Coalition supports regional information | The mail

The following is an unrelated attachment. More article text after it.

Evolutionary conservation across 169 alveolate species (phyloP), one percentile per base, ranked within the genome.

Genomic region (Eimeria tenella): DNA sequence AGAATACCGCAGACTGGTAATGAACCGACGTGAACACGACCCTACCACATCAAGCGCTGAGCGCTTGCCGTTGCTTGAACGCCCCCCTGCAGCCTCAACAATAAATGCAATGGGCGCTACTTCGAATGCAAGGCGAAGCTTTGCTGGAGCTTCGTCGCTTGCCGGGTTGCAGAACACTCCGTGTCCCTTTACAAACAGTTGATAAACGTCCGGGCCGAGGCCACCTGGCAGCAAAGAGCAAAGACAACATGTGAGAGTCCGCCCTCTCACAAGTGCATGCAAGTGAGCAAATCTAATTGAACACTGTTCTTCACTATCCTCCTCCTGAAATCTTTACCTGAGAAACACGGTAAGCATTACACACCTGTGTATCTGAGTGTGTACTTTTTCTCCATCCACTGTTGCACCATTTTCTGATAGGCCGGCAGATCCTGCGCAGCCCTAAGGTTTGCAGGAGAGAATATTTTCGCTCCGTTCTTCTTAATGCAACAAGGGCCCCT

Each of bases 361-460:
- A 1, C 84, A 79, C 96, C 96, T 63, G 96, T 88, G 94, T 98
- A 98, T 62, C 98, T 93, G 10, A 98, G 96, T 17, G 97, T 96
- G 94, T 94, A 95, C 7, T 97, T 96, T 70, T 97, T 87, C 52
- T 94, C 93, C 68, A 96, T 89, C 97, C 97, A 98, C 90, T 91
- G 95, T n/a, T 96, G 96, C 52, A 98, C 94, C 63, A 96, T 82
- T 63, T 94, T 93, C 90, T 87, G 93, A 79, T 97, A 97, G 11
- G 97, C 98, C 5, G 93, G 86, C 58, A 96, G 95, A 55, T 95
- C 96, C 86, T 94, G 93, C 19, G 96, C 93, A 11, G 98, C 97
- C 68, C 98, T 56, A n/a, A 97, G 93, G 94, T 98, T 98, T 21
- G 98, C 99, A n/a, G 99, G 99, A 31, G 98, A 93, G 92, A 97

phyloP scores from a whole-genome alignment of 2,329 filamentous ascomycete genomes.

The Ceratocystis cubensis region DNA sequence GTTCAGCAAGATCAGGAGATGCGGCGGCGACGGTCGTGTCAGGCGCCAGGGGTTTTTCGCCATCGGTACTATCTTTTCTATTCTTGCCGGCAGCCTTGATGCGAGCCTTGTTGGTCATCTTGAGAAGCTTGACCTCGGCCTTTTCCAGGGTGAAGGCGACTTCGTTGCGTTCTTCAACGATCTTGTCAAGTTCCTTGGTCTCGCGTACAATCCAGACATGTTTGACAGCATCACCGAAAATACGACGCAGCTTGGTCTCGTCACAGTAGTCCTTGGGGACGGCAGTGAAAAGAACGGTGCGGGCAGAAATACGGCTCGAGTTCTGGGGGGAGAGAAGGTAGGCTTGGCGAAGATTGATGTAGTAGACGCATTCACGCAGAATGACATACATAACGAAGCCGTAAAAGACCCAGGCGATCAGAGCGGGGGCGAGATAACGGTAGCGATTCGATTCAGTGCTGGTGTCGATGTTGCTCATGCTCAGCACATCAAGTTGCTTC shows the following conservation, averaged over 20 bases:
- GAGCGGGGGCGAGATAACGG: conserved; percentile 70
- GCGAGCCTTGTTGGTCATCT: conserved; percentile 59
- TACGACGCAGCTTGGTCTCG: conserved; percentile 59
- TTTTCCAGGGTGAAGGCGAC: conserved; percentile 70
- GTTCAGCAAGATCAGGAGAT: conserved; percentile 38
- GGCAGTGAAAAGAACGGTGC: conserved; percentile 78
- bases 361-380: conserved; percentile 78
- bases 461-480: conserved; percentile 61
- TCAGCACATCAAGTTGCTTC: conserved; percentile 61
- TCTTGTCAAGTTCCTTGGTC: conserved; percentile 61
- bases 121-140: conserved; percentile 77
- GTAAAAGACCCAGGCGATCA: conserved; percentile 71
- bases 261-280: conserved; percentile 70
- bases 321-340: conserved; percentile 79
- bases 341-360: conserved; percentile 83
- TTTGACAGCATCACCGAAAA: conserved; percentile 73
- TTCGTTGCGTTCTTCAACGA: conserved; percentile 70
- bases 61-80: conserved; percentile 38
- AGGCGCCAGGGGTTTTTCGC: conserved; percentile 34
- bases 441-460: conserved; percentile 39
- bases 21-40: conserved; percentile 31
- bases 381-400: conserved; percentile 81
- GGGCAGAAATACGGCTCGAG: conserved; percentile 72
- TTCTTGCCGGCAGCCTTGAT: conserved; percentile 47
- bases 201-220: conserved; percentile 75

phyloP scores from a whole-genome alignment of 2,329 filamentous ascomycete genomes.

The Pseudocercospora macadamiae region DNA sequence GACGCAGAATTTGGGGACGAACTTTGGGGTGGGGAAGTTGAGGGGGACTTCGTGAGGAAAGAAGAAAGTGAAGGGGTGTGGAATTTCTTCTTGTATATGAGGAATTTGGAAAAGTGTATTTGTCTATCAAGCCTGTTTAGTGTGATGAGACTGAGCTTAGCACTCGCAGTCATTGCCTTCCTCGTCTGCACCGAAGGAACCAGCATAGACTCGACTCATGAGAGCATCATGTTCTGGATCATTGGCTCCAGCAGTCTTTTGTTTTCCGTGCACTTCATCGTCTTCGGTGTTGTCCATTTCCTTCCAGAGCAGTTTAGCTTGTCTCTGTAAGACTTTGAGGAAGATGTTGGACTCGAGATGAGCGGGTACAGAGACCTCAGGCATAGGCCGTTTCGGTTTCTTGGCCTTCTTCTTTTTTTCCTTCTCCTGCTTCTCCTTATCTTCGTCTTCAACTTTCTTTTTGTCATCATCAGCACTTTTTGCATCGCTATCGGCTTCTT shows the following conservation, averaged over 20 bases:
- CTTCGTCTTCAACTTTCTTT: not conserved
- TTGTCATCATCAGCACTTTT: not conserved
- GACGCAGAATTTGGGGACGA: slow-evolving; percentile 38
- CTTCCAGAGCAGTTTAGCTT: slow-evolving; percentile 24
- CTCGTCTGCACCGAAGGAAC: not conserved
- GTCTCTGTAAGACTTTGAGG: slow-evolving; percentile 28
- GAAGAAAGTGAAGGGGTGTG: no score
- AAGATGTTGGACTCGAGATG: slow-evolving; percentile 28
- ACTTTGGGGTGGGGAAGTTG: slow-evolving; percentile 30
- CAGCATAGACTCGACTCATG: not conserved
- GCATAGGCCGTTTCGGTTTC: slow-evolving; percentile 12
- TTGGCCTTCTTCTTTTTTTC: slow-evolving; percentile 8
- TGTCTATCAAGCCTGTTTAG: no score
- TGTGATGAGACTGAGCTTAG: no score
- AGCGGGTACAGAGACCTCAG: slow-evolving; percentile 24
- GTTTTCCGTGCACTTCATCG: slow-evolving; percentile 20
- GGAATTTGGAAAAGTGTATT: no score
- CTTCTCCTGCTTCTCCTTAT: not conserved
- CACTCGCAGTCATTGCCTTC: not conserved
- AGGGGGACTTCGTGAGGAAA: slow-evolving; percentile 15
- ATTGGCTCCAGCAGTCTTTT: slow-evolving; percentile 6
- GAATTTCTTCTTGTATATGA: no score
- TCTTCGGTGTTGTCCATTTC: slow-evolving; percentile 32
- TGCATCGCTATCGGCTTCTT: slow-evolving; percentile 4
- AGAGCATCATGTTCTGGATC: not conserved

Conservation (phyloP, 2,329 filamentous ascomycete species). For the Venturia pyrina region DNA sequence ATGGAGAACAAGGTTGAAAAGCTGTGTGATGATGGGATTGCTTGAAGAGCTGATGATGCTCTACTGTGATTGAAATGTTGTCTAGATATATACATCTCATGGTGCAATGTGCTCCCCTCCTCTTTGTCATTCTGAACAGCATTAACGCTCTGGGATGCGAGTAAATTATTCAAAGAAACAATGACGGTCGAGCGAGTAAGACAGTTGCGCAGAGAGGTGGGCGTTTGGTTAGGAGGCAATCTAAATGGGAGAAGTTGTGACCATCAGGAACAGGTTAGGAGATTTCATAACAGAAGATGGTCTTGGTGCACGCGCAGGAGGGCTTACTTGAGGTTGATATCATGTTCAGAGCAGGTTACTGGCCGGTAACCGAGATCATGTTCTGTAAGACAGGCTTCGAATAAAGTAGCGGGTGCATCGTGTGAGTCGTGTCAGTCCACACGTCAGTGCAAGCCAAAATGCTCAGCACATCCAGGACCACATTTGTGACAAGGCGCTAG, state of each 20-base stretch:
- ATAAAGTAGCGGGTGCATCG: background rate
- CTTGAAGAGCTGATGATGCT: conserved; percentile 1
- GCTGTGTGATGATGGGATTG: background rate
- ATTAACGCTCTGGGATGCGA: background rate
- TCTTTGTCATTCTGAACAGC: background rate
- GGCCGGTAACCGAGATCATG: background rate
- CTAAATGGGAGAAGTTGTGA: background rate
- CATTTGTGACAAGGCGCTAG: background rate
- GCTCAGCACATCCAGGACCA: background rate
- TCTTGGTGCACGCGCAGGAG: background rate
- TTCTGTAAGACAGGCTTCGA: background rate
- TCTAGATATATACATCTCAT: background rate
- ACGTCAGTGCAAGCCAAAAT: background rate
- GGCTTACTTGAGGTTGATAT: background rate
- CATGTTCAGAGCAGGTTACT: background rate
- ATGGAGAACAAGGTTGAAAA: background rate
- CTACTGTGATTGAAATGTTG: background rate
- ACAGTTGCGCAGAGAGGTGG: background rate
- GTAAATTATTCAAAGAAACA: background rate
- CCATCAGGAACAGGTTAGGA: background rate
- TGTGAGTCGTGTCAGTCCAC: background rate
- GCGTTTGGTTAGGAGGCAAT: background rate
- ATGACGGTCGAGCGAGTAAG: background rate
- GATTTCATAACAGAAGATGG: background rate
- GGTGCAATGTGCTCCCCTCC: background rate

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A re-elected coalition government will provide support to regional newspapers to help them cope with rising print production costs under global pressures. A new round of $10 million under its public interest news gathering program will allow eligible publishers to apply for funding in the face of rising newsprint prices of up to 80%. During the second leaders’ debate on Channel Nine on Sunday evening, Prime Minister Scott Morrison highlighted his government’s track record in managing the economy. “It’s a choice between a government that has a strong economic plan… now is not the time to risk things on the unknown,” Mr Morrison said. “Work has no plan.” Communications Minister Paul Fletcher said the government’s public interest news gathering program is a proven model that has provided support to newspapers and regional broadcasters during the pandemic. “The continued volatility overseas is having an impact at home,” he said. “We will act urgently to deliver this new round after the election, working closely with the industry, with payments to be made from July 1, when newsprint prices are expected to rise.” Funding will depend on no newspaper closures or job losses due to rising newsprint prices. In addition, the government will undertake further work after the elections on the long-term viability of the sector. Up to $2 million will also be provided to accelerate an investment-ready analysis for the replacement of the coal-fired boiler at the Boyer mill of Norske Skog, Australia’s only producer of publication grade paper. The analysis is part of a larger investment in partnership with the Tasmanian government and Norske Skog to help secure a long-term future for the plant, located north of Hobart. “Our regional newspaper publishers employ thousands of people in the Australian region and regional manufacturers like Norske Skog employ many more,” said regional communications minister Bridget McKenzie. “Locally printed newspapers are so important to our regional communities because they tell local stories that will never be covered by the biggest publishers.” Australian Associated Press